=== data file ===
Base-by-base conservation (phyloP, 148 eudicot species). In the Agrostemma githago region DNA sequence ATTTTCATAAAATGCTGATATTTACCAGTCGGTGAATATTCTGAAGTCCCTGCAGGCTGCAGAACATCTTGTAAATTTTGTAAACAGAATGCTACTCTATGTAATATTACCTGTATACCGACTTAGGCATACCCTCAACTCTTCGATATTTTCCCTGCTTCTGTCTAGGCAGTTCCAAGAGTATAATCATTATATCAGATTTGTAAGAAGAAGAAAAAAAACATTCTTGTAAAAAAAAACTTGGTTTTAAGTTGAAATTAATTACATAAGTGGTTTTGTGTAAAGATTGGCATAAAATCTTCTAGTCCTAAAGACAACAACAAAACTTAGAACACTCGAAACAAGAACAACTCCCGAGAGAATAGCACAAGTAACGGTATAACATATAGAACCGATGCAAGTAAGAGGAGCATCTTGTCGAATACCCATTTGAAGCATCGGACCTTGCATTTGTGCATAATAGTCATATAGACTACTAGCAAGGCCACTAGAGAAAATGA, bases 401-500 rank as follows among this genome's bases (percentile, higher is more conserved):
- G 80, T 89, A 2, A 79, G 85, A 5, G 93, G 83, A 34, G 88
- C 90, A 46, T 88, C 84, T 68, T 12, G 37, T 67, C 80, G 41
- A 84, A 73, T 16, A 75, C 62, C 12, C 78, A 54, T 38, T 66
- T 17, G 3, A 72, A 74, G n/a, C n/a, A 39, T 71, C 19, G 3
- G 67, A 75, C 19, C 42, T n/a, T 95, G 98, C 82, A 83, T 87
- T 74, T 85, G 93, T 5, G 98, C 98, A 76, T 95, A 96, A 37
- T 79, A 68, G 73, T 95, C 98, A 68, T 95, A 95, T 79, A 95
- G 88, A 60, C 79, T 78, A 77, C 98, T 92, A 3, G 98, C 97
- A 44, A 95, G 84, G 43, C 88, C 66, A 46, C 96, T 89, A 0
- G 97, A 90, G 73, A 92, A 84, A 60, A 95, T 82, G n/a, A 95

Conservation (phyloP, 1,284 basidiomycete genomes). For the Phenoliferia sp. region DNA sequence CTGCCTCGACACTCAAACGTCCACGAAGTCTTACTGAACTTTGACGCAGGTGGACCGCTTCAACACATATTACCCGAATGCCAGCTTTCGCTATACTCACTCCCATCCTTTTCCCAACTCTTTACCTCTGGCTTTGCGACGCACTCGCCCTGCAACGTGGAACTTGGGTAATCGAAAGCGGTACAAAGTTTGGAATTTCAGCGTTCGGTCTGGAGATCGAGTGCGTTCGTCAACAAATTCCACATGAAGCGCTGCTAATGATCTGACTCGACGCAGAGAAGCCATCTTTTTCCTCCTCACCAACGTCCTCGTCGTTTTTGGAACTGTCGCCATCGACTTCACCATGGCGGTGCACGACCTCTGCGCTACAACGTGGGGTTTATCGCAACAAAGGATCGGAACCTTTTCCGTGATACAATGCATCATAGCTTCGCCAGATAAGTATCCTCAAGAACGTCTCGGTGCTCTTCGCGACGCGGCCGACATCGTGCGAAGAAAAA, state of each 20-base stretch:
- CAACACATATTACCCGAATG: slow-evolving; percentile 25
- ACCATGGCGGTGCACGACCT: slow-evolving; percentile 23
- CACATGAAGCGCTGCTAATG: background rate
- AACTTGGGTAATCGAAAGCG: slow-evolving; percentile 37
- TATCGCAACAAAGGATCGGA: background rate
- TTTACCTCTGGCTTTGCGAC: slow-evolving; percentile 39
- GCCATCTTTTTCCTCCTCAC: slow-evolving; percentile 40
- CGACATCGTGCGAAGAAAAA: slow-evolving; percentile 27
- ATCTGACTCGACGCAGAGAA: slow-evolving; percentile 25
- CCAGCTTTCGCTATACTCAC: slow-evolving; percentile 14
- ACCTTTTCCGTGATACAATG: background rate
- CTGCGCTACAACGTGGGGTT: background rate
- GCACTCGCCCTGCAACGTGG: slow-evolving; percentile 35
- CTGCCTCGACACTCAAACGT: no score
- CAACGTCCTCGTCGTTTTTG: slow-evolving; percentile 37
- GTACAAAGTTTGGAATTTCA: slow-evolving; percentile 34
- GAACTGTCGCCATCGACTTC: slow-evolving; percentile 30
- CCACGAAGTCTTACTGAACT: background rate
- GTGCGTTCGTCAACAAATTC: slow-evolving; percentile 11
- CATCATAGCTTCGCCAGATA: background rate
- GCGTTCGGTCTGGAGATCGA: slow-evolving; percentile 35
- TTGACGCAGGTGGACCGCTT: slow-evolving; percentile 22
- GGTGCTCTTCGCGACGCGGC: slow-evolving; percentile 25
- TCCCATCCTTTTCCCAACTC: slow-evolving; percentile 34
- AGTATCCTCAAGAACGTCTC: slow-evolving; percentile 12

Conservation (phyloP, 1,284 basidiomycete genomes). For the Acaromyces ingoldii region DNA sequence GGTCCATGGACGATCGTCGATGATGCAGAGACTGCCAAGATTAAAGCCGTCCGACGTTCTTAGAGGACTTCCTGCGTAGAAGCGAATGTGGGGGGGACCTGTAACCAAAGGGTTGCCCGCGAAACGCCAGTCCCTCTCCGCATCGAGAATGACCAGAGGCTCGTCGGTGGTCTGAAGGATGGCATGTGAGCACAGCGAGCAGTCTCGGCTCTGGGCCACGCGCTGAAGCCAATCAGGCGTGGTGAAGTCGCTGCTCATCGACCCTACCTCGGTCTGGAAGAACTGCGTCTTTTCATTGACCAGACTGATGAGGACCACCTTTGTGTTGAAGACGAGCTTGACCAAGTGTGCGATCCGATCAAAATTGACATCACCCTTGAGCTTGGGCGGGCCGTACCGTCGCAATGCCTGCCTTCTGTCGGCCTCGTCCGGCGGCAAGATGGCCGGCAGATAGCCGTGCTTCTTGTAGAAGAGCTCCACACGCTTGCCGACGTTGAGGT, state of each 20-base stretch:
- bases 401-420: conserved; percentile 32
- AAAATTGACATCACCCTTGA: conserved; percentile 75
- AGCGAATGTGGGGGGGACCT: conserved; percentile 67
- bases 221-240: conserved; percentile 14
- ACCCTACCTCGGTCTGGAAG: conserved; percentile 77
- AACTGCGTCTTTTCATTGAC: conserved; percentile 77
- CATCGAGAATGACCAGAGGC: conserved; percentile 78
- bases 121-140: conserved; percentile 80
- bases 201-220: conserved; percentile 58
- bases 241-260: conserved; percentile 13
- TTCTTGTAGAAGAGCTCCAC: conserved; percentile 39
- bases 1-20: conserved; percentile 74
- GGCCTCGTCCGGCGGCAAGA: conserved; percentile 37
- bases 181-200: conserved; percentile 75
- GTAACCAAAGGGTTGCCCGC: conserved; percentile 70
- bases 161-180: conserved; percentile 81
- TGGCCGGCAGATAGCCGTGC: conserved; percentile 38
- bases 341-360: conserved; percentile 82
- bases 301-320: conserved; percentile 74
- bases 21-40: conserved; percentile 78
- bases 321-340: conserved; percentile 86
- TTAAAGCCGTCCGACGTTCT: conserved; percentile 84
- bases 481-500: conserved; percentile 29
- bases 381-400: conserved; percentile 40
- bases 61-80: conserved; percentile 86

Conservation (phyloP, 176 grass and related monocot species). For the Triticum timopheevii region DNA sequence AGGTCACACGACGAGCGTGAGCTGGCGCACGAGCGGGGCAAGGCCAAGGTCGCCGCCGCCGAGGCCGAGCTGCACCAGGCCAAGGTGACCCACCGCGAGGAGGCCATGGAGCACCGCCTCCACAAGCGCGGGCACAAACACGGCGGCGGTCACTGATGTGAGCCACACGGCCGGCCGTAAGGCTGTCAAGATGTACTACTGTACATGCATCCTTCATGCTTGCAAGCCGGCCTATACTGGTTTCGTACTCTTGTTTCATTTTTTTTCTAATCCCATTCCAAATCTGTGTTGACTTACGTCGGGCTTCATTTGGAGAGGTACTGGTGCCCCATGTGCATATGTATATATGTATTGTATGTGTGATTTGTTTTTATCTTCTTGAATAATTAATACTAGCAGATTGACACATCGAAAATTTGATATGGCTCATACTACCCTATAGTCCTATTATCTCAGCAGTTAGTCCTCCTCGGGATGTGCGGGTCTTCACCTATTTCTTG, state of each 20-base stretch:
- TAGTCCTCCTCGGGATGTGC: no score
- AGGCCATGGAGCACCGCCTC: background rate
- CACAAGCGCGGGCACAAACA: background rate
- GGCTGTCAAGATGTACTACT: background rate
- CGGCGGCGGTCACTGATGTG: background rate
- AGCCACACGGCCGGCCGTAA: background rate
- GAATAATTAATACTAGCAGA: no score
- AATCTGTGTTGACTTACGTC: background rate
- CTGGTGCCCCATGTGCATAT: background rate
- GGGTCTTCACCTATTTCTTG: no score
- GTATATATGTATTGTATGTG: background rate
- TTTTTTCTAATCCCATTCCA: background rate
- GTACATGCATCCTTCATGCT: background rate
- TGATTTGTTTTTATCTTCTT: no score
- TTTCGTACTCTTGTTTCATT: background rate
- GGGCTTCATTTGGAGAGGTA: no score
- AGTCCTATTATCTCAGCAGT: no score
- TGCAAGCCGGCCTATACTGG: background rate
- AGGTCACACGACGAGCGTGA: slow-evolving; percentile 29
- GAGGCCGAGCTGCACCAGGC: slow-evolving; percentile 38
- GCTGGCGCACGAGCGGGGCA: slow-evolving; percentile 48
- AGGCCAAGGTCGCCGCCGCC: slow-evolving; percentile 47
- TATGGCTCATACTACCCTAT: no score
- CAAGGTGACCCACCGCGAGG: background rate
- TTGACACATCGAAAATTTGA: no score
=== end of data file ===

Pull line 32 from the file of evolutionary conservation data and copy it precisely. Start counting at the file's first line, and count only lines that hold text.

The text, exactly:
- CATCATAGCTTCGCCAGATA: background rate